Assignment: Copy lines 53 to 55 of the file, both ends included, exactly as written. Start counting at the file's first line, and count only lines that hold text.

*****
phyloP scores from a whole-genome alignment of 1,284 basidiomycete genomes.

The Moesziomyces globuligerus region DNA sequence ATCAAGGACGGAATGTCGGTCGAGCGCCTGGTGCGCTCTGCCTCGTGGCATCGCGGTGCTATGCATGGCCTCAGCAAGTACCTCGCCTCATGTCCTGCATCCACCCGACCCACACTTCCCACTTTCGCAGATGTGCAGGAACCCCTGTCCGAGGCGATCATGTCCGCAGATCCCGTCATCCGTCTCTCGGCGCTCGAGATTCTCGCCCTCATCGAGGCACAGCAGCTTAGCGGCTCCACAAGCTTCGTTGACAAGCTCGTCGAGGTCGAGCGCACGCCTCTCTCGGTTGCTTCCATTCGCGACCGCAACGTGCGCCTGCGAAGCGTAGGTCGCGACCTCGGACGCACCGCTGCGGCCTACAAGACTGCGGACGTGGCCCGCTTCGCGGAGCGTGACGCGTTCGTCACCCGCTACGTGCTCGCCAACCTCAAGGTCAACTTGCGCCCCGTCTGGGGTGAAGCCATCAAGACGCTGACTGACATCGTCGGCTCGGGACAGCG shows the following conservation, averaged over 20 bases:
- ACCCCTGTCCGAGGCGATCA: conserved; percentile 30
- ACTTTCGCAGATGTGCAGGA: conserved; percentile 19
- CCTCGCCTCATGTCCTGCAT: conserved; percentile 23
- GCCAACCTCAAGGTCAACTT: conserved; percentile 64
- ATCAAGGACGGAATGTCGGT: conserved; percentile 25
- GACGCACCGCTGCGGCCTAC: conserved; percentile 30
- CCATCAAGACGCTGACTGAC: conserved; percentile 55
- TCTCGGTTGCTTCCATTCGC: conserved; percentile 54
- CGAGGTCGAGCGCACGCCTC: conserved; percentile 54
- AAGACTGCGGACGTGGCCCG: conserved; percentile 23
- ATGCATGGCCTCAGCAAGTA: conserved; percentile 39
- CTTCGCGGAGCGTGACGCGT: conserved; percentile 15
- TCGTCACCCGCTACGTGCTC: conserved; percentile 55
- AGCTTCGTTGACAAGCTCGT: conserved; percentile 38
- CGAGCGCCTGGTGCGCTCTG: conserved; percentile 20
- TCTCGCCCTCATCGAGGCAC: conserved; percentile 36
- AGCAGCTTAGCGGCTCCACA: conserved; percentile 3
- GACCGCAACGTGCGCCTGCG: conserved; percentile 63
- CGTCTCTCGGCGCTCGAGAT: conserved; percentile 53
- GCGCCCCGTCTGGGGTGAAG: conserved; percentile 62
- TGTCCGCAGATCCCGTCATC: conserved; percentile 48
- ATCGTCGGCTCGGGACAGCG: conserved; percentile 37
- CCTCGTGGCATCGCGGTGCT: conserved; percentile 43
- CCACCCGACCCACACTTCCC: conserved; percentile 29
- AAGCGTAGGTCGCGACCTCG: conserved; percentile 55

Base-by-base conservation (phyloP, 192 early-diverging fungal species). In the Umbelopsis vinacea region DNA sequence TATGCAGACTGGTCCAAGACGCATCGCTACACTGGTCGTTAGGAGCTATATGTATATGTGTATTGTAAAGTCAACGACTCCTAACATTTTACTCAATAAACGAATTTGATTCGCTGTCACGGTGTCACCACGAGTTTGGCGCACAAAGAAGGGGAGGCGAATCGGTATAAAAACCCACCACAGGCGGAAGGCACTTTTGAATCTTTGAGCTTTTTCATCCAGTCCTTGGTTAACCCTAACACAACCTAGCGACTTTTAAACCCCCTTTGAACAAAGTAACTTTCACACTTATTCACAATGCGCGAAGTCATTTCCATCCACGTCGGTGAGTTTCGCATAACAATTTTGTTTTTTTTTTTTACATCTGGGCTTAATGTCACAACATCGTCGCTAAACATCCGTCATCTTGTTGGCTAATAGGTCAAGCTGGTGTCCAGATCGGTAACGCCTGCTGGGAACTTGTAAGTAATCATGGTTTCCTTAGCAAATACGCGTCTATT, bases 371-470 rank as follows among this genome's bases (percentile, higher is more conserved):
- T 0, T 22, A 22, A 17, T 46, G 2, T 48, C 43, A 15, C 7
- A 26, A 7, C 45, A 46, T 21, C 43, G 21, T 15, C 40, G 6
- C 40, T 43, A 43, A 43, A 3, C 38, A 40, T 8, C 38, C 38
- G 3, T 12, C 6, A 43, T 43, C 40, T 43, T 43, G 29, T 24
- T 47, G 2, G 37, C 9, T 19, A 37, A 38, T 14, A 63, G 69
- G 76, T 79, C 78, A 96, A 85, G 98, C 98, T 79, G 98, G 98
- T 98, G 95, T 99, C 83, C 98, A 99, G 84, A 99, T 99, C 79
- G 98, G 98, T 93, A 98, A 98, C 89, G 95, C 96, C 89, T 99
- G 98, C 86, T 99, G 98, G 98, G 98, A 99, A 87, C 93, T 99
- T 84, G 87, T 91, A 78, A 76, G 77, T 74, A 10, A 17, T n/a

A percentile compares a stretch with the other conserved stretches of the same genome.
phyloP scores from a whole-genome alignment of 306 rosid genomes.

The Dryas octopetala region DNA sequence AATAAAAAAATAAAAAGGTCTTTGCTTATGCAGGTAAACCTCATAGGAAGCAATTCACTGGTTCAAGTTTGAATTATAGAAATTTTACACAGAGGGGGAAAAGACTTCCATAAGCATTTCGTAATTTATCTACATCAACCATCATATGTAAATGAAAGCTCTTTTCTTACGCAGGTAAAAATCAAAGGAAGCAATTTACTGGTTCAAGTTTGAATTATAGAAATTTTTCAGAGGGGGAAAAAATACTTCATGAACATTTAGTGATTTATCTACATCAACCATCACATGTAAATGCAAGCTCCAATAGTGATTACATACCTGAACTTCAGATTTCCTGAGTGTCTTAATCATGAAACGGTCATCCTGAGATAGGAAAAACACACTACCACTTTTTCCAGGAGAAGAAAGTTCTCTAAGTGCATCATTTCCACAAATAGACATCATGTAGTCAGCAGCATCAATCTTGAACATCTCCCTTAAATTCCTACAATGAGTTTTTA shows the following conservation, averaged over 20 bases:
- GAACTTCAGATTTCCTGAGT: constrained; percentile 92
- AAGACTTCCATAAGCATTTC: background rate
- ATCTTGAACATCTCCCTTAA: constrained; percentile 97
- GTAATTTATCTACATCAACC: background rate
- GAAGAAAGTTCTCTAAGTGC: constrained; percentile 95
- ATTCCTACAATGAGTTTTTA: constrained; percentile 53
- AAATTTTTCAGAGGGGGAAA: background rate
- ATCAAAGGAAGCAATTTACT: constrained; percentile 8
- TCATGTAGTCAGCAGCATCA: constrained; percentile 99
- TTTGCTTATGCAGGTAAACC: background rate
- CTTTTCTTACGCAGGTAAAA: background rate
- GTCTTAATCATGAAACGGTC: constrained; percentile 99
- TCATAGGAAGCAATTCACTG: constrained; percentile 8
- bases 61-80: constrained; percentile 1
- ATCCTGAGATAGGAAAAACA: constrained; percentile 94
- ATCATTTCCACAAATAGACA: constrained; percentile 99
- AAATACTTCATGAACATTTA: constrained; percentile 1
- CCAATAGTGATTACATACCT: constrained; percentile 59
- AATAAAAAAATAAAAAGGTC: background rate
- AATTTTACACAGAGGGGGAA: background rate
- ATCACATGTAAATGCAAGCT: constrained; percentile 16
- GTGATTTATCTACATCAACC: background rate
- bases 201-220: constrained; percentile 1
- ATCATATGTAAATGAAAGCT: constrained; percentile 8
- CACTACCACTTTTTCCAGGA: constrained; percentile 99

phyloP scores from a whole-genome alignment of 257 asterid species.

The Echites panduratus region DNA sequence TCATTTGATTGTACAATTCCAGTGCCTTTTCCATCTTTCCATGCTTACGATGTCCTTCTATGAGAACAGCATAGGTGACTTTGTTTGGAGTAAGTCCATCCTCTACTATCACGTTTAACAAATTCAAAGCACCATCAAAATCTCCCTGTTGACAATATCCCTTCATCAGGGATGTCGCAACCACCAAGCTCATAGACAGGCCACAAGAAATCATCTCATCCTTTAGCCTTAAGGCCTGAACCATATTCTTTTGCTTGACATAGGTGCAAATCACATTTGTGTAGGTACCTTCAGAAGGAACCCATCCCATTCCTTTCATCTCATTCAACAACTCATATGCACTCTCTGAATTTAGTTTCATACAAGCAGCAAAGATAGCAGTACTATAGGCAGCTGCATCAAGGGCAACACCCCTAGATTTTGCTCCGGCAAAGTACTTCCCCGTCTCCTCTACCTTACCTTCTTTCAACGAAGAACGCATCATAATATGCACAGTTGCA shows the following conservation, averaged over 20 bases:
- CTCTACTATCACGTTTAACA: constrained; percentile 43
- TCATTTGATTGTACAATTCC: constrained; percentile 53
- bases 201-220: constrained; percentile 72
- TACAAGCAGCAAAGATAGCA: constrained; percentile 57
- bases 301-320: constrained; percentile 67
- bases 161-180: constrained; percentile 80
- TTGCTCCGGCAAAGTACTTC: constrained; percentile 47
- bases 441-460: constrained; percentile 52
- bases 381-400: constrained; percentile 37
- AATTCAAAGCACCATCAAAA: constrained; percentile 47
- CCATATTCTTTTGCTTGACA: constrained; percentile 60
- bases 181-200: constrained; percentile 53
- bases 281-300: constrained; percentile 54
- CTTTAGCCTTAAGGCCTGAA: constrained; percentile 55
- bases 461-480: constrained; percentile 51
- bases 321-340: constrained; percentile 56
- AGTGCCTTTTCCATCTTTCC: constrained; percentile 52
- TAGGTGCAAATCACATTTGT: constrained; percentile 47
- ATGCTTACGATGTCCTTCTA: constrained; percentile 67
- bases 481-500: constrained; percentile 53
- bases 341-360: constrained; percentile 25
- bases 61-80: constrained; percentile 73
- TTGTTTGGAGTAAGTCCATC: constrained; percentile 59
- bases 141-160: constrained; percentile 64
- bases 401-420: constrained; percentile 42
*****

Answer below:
- GTCTTAATCATGAAACGGTC: constrained; percentile 99
- TCATAGGAAGCAATTCACTG: constrained; percentile 8
- bases 61-80: constrained; percentile 1